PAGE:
College admissions is already a high-stakes, daunting process. There are so many moving parts students have to deal with: essays, letters of recommendation, financial aid, interviews, standardized testing — not to mention keeping up with high school classes and activities.
In my previous role as a college counselor for Bottom Line (a college access and success program for first-generation, low-income students), I worked with a cohort of high school students from start to finish in their application process. I was there to answer questions, give responsible advice, help make college accessible, and ease the stress of the process. My students were often worried about making mistakes -- as evidenced by the countless frantic phone calls and emails I would receive -- and now I have to wonder if their biggest mistake was trusting that their applications would be reviewed fairly.
I asked several of the students I worked with what they made of the situation.
For Kimberlee Cruz, a student I counseled in high school and college, having to worry about the FAFSA position would have been a huge concern. “It would have stressed me out, to worry that my fifth choice could have given me terrible aid just because I didn’t list them first. What if I didn’t get into my first choice? Would that mean I would have no options with good aid?”
Financial aid was the most important part of the application process for Cruz, a junior at Worcester State University, as well as the part that was most confusing. “Regardless of the position, you’re interested in the school; otherwise, it wouldn’t be on your FAFSA.”
Most of the students I have worked with wouldn’t think twice about the order they listed colleges on the FAFSA. For some, sure, it was probably in the order of their preference, but for others, maybe the order was alphabetical, geographical, FAFSA code numerical (O.K., probably not that last one, but you get the idea).
And why should they think twice? There’s not any indication on FAFSA that the order matters or that it will be shared.
Daniel Figueiredo, another former student, was shocked to find out that some colleges use information in this manner. “I think it’s completely unethical. To infer something like preference based on a list, it’s sneaky and can really mess up someone’s future -- it shouldn’t be evaluated.”
Figueiredo, a senior at Worcester State, said that he applied to a few reach colleges at the last minute, institutions he wasn’t sure he could get into but wanted to try. “I thought, what the heck, I’ll do it. Maybe I had a chance, but I put them farther down on my FAFSA list since I added them to my list later than some more attainable schools. I did get waitlisted for two of them, and now I’m wondering if the FAFSA position played a role.”
What students should focus on with the FAFSA is having accurate information, having all their colleges added, and meeting all of the priority deadlines. Financial aid can be confusing enough for students and their families, and for many, the weight of their future completely rests on the aid packages that schools offer.
Throwing FAFSA position in the mix is another step for applicants to remember, another potential barrier to access. And I wonder, would an alphabetical or random order even make a difference, or would schools interpret the list as preferential anyway?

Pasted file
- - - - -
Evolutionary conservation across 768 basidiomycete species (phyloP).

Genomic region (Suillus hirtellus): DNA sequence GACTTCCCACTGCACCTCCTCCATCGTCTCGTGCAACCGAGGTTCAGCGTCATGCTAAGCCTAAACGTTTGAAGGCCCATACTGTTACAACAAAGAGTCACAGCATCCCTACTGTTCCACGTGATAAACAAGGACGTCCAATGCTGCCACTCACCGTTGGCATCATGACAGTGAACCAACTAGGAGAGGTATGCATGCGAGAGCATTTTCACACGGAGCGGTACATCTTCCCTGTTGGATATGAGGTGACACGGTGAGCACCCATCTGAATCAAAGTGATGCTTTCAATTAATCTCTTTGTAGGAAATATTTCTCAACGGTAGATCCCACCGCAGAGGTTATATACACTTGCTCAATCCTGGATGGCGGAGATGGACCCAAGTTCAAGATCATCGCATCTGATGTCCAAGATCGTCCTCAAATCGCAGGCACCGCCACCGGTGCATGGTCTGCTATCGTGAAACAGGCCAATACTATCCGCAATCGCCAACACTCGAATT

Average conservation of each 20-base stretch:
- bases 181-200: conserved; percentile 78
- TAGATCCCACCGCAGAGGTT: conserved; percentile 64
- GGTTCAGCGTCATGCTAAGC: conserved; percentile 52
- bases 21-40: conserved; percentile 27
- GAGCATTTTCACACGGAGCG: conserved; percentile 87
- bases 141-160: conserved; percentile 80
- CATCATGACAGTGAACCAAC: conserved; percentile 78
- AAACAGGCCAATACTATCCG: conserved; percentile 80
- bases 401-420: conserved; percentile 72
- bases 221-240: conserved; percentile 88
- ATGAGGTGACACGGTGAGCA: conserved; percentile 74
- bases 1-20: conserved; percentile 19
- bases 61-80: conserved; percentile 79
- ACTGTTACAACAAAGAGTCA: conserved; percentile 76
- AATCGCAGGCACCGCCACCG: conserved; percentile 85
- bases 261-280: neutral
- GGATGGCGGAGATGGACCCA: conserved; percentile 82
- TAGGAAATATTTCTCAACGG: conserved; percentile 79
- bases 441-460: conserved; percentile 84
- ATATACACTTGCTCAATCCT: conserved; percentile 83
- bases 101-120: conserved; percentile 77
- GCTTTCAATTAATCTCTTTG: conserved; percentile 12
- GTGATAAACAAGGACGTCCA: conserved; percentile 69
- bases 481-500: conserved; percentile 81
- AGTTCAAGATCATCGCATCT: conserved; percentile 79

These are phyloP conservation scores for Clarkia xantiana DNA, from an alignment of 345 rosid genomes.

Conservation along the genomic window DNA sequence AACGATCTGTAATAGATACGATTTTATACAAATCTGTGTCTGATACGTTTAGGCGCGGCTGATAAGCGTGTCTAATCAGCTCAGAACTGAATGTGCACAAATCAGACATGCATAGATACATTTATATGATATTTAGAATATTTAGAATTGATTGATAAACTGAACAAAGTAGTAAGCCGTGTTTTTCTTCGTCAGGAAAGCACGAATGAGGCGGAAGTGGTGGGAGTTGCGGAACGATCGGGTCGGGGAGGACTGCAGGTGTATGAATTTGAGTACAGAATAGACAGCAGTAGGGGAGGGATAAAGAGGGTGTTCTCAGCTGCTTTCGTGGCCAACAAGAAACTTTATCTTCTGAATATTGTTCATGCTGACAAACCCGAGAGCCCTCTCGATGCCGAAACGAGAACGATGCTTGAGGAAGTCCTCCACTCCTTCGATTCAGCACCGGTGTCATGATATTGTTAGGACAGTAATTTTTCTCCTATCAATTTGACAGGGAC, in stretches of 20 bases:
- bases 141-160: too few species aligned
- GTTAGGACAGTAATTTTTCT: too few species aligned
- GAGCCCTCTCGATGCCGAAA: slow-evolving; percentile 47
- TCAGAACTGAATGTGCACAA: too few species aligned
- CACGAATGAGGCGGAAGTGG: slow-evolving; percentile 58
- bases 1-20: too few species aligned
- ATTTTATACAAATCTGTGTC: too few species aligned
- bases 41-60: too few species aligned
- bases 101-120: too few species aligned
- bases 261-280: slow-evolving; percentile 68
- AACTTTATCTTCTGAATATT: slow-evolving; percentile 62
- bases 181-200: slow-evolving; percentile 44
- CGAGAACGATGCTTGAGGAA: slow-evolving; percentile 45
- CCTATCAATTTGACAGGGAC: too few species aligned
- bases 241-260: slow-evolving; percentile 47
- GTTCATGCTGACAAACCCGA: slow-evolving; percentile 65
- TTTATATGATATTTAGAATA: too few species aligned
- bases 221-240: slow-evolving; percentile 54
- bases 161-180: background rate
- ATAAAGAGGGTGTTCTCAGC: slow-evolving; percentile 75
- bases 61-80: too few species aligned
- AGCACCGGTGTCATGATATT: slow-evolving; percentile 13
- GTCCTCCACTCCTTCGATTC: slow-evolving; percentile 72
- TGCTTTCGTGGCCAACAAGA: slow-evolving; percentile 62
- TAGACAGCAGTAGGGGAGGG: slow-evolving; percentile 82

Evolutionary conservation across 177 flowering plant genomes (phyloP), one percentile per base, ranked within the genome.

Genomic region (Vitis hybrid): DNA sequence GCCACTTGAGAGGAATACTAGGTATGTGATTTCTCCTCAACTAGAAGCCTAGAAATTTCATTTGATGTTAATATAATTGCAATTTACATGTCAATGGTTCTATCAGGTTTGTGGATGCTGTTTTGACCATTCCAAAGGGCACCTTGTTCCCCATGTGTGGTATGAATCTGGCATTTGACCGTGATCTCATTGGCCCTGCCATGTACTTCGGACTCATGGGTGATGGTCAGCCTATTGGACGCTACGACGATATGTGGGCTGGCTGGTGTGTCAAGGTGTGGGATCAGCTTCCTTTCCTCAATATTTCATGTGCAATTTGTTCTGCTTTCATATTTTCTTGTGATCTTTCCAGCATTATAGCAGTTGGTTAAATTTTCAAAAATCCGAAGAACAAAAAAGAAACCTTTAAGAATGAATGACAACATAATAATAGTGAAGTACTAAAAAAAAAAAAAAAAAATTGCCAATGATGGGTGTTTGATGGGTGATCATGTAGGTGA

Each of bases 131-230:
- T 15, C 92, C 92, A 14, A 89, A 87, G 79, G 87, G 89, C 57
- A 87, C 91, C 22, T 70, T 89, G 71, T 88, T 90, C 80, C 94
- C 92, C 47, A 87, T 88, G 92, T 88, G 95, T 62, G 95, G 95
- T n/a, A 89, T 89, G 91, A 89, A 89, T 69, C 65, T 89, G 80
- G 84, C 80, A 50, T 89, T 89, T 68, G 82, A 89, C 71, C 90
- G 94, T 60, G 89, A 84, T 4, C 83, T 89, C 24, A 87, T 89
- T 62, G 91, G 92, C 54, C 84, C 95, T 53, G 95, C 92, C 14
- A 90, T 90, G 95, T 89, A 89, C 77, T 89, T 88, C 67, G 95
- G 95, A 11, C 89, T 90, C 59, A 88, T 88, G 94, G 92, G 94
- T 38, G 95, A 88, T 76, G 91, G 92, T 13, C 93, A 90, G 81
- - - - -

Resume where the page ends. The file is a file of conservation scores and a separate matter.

Maybe it’s just me, but a college taking its FAFSA position into consideration for admissions and aid decisions seems like a popularity contest. I know that colleges want to fill their classes, that admissions recruiters have goals to meet, that everyone wants the best and the brightest to want to attend their institution. But holding a FAFSA position against a student -- especially since many students don’t realize that something so arbitrary could greatly affect them -- seems in direct opposition to the ultimate goal of getting students to attend and graduate from college.
If FAFSA continues to share this information, colleges engaging in this practice really need to reconsider their position on student access and success. And students thinking about applying to these institutions might want to reconsider as well.
Ali Lincoln is a project director for TVP Communications, a national public relations agency with expertise in higher education.
Brevard College, in North Carolina, has become the latest institution to stop requiring applicants to submit SAT or ACT scores. A statement from President David C. Joyce said: “Numbers rarely tell a student’s whole story, and we believe this new holistic approach will open our doors even wider to talented and deserving students who will thrive in Brevard’s exceptional academic atmosphere.”
Submitted by Paul Fain on October 14, 2014 - 3:00am
The National Student Clearinghouse on Tuesday released a broad data set on students' transition from high school to college. The nonprofit group's report, which is the second annual installment, tracked 3.5 million students from public and private high schools over four years. It found that students from low-income high schools were more likely to attend community colleges, with almost half of that group's college enrollment being in the two-year sector.